Having directed the biggest domestic hit of 2014, Clint Eastwood can now choose from the cream of the crop for his next picture and it sounds like he’s eager to direct a creamy, thoroughly A-list drama.
His American Sniper followup might just find him directing Jonah Hill and Leonardo DiCaprio in the true and tragic story of Richard Jewell, the man vilified as a terrorist despite saving the day at the Atlanta Olympics. But there’s a hitch: two studios will have to work out a deal so that Eastwood doesn’t turn his back on his longtime home at Warner Bros.
See, 20th Century Fox is developing Marie Brenner‘s 1997 Vanity Fair article “American Nightmare: The Ballad of Richard Jewell” as an inevitable awards season heavy hitter. Two-time Oscar nominee Hill is set to star as Jewell with five-time nominee DiCaprio playing Jewell’s lawyer and also producing through his Appian Way banner.
With a screenplay by another Oscar nominee, Billy Ray (Captain Phillips, Shattered Glass), the Jewell drama has attracted plenty of attention from top-tier directors like David O. Russell and Paul Greengrass, who came close but opted instead to return to the Bourne Identity franchise with Matt Damon.
Now Eastwood is “seriously circling” the project, according to Deadline. And Fox would no doubt love for Eastwood to direct, but he has been making movies exclusively at Warner Bros. for decades. He’s 84 years old, so Eastwood isn’t about to change and desert Warners just because the whippersnappers from Superbad and Growing Pains have some promising material.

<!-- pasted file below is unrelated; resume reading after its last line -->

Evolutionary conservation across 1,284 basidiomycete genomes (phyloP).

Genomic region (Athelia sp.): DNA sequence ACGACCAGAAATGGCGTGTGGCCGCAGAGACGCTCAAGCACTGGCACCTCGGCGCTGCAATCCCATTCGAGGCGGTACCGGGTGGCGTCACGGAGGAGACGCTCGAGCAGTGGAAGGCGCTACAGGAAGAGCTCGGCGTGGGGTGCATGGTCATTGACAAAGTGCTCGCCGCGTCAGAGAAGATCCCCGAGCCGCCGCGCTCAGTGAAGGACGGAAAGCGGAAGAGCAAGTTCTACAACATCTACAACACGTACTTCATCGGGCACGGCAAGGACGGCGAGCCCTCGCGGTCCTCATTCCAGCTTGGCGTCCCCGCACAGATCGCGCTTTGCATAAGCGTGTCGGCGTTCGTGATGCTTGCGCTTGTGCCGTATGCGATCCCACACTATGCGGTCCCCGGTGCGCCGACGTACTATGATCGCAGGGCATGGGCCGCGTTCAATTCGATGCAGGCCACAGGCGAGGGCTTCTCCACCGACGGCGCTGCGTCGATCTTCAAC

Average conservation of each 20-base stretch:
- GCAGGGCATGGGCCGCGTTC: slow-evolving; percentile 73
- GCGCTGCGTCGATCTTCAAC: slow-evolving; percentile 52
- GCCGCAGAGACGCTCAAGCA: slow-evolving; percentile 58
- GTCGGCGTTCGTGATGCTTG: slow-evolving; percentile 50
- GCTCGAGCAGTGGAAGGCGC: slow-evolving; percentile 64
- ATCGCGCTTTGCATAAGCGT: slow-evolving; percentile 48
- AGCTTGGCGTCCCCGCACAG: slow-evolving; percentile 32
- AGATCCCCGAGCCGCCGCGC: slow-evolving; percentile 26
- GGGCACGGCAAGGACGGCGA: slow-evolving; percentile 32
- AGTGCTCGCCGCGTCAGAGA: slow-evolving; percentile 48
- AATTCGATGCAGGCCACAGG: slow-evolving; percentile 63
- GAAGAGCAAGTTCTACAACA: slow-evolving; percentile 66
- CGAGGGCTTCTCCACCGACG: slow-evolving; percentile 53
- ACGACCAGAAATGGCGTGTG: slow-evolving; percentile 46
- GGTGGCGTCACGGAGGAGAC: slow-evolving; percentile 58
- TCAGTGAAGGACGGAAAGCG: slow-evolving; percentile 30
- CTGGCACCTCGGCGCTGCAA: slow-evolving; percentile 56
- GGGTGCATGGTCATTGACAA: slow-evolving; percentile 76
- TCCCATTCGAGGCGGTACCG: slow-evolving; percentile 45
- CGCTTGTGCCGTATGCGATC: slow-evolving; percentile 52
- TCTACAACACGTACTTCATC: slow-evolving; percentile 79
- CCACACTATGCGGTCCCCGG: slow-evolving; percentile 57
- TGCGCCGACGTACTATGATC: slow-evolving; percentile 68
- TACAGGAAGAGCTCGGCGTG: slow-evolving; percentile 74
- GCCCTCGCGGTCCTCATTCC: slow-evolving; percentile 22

So if Eastwood is to direct American Nightmare, Fox and WB will have to work out some sort of co-producing deal. It’s sort of like Interstellar, where Christopher Nolan‘s loyalty to Warners led to a co-financing deal between WB and Paramount. In this case, however, both sides are reportedly wary of making such a deal, so don’t count on American Nightmare being a Clint Eastwood film just yet.
Jewell’s story is a tough one that is illustrative of the dangers of
the contemporary twenty-four hour news cycle and the willingness to
presume guilt within that cycle. A thirty-four-year-old former
sheriff’s deputy, Jewell was working as a security guard at the Atlanta
games in 1996 when he discovered a suspicious backpack at the Olympic
compound. Alerting the police and helping evacuate the area before the
bomb detonated, Jewell was initially called a hero. Within days,
however, the media turned on Jewell, hard, with many outright declared
him a lone bomber out for attention.
On evidence charitably
described as circumstantial, Jewell found himself the target of an FBI
investigation and the subject of vicious attacks from national
newspapers to late-night talk shows. After being ground under the
machinery of quick-to-judge media, Jewell was exonerated before his
death in 2007, but his ordeal took a huge toll on the poor guy, who
many, many Americans still believe to be responsible for the bombing
that killed one person and injured over a hundred others.
Source:: Rogue – Studio